A series of subcommittees have been established by the Tennessee Department of Education as it looks to overhaul the state’s Basic Education Program formula.
The state announced this week there would be 18 subcommittees with representatives from district and school leaders, education partners, business leaders, stakeholders and members of the public.
“In the coming months, we will hear from Tennessee parents, teachers and community leaders as we pursue a student-focused approach to public education,” Tennessee Gov. Bill Lee said in a press release. “More than 500 Tennesseans have already stepped up to share their ideas, and we look forward to a statewide discussion about strengthening K-12 education and preparing Tennessee students for success in the classroom and beyond.”
The Basic Education Program, commonly referred to as BEP, is the funding formula through which state education dollars are generated and distributed to Tennessee schools. The state Board of Education annually reviews and approves school system allocations generated through the BEP formula.
Lee announced last week that he wanted to take a look at the funding for the school systems and promptly designated the subcommittees.
Tennessee Education Association President Beth Brown said the TEA, which is the union for teachers across the state, said they support a review of the process. But said funding is the issue.
“The Tennessee Education Association supports Gov. Lee’s intent to engage educators, parents and community members in a critical evaluation of the state’s education funding formula,” she said. “However, the central problem with education funding is not the BEP, but the inadequate level of state funding.”
She pointed out that Tennessee ranks 46th in the nation for funding per student.
“Until the state makes a significant increase in public education funding to address many challenges plaguing our schools, updating a formula will not get us where we need to be to provide the high-quality public education Tennessee children deserve,” Brown said.
The funding mechanism has been in existence for almost 30 years.
Lee said he hopes to look at a new system that funds for student investment individually, instead of a funding mechanism that focuses on school systems, the way the current BEP is set up.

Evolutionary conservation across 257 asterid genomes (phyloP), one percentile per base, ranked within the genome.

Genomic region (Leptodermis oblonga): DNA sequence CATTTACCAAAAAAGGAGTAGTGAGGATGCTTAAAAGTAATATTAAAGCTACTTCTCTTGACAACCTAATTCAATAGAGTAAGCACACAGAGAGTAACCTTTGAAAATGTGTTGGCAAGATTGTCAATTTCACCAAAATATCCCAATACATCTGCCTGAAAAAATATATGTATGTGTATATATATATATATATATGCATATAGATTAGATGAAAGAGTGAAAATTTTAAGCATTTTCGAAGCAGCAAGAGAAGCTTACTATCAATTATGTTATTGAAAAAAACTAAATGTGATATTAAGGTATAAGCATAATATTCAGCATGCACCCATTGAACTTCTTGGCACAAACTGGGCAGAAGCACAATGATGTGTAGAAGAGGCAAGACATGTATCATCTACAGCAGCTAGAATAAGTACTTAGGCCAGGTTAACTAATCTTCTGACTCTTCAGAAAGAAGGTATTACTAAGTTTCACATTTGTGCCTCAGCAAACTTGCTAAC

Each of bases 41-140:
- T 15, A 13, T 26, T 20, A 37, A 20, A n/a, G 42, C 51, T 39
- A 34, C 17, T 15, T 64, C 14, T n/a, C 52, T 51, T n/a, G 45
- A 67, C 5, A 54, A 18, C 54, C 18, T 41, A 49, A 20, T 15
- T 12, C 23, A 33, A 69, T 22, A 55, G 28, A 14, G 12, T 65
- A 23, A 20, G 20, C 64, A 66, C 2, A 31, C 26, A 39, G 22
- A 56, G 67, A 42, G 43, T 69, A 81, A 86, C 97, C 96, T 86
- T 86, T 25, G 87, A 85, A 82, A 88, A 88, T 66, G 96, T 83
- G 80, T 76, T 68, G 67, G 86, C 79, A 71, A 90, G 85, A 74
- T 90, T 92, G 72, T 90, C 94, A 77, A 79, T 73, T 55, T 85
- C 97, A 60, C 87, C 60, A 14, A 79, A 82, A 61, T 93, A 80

On Wednesday, Lee’s office announced that chairs for the subcommittees have already been picked.
• Student Engagement Subcommittee
• Students with Disabilities and Gifted Students Subcommittee
• English Learner Subcommittee
• Economically Disadvantaged and Highly Mobile Students Subcommittee
• Parent Choice and Voice Subcommittee
• Teacher Advisory Subcommittee
• Principal Advisory Subcommittee
• School System Personnel Subcommittee
• School System Leadership Subcommittee
• Rural and Small District Subcommittee
• Suburban Districts, Municipals, and Fast-Growing Communities Subcommittee
• Urban District Subcommittee
• Higher Education and Post-Secondary Readiness Subcommittee
• Post-Secondary Readiness and the Business Community Subcommittee
• Chambers of Commerce and Industry Subcommittee
• Education Foundations Subcommittee
• Regional Collectives and Advocacy Subcommittee
• Fiscal Responsibility Subcommittee
“Our students are the future of Tennessee and now is the time to have a serious conversation about the ways in which we can strategically invest in them,” Penny Schwinn, state commissioner for the Department of Education, said. “I am thrilled by the number of Tennesseans who are interested in joining the conversation and explore the possibilities for a student-centered investment strategy.”
One person from the Lakeway Area who will be part of the subcommittee is Dr. Steve Starnes, director of the Greene County School System. Starnes will head the School System Personnel Subcommittee.
A press release said the subcommittees will meet twice a month, either in person or virtually, for the next three months.